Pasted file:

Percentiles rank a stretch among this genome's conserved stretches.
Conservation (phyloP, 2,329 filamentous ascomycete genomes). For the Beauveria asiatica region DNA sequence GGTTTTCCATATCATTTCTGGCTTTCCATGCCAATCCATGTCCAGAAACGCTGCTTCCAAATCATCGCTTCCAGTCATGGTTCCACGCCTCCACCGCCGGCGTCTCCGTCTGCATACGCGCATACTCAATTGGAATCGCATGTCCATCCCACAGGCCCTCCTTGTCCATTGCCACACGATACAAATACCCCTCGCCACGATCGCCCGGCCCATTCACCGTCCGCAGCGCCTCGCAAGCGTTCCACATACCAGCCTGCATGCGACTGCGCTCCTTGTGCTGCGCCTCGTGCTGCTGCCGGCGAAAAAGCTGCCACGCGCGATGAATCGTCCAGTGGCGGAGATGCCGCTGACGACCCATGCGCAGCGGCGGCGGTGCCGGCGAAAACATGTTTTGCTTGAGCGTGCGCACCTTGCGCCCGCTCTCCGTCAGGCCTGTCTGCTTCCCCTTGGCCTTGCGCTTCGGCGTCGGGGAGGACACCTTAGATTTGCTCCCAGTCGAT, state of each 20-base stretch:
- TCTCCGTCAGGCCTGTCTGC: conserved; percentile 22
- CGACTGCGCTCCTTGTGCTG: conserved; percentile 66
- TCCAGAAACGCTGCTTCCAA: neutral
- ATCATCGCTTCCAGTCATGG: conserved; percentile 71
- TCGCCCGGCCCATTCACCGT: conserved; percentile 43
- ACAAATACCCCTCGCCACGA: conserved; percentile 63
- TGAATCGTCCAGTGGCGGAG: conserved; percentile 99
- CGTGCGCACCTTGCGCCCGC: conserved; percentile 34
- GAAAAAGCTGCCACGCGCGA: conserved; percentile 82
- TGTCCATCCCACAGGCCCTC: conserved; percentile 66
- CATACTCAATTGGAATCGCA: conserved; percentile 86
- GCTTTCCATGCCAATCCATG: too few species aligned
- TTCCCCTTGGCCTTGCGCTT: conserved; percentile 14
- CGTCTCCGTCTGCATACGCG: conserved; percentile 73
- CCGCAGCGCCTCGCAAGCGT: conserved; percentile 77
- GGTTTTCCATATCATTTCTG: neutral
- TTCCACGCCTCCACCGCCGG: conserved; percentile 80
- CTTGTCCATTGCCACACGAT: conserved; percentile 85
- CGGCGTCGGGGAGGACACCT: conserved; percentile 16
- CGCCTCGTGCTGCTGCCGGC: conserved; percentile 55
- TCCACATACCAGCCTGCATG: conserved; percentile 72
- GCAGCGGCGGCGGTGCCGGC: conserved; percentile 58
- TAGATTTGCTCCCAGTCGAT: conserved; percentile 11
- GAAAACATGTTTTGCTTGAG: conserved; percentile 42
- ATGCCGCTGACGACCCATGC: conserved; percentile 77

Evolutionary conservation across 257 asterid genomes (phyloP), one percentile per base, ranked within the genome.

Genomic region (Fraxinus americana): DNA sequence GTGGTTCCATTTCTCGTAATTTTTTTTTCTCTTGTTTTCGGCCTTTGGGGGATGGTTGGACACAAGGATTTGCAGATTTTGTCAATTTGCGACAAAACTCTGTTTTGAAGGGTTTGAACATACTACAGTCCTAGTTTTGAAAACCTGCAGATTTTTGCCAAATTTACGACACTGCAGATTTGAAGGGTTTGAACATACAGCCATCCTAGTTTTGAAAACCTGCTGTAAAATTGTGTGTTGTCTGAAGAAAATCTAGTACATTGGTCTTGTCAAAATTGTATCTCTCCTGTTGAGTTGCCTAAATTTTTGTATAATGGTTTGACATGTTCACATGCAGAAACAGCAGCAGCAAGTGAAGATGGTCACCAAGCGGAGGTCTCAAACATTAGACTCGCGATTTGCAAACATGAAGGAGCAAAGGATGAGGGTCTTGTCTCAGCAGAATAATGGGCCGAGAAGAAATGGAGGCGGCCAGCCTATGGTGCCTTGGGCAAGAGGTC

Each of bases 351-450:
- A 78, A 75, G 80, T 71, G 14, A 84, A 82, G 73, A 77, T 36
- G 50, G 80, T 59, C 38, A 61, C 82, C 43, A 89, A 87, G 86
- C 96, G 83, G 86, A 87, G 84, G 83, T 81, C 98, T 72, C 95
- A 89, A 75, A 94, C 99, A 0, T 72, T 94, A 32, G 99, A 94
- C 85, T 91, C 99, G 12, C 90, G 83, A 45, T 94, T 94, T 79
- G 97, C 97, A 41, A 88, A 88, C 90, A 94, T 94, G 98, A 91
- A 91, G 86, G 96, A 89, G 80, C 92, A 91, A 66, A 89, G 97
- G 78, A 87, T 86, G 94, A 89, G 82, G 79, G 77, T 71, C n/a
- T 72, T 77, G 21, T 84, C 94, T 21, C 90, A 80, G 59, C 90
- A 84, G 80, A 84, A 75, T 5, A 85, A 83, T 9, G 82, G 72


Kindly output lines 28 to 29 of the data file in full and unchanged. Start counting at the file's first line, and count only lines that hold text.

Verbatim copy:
Evolutionary conservation across 257 asterid genomes (phyloP), one percentile per base, ranked within the genome.

Genomic region (Fraxinus americana): DNA sequence GTGGTTCCATTTCTCGTAATTTTTTTTTCTCTTGTTTTCGGCCTTTGGGGGATGGTTGGACACAAGGATTTGCAGATTTTGTCAATTTGCGACAAAACTCTGTTTTGAAGGGTTTGAACATACTACAGTCCTAGTTTTGAAAACCTGCAGATTTTTGCCAAATTTACGACACTGCAGATTTGAAGGGTTTGAACATACAGCCATCCTAGTTTTGAAAACCTGCTGTAAAATTGTGTGTTGTCTGAAGAAAATCTAGTACATTGGTCTTGTCAAAATTGTATCTCTCCTGTTGAGTTGCCTAAATTTTTGTATAATGGTTTGACATGTTCACATGCAGAAACAGCAGCAGCAAGTGAAGATGGTCACCAAGCGGAGGTCTCAAACATTAGACTCGCGATTTGCAAACATGAAGGAGCAAAGGATGAGGGTCTTGTCTCAGCAGAATAATGGGCCGAGAAGAAATGGAGGCGGCCAGCCTATGGTGCCTTGGGCAAGAGGTC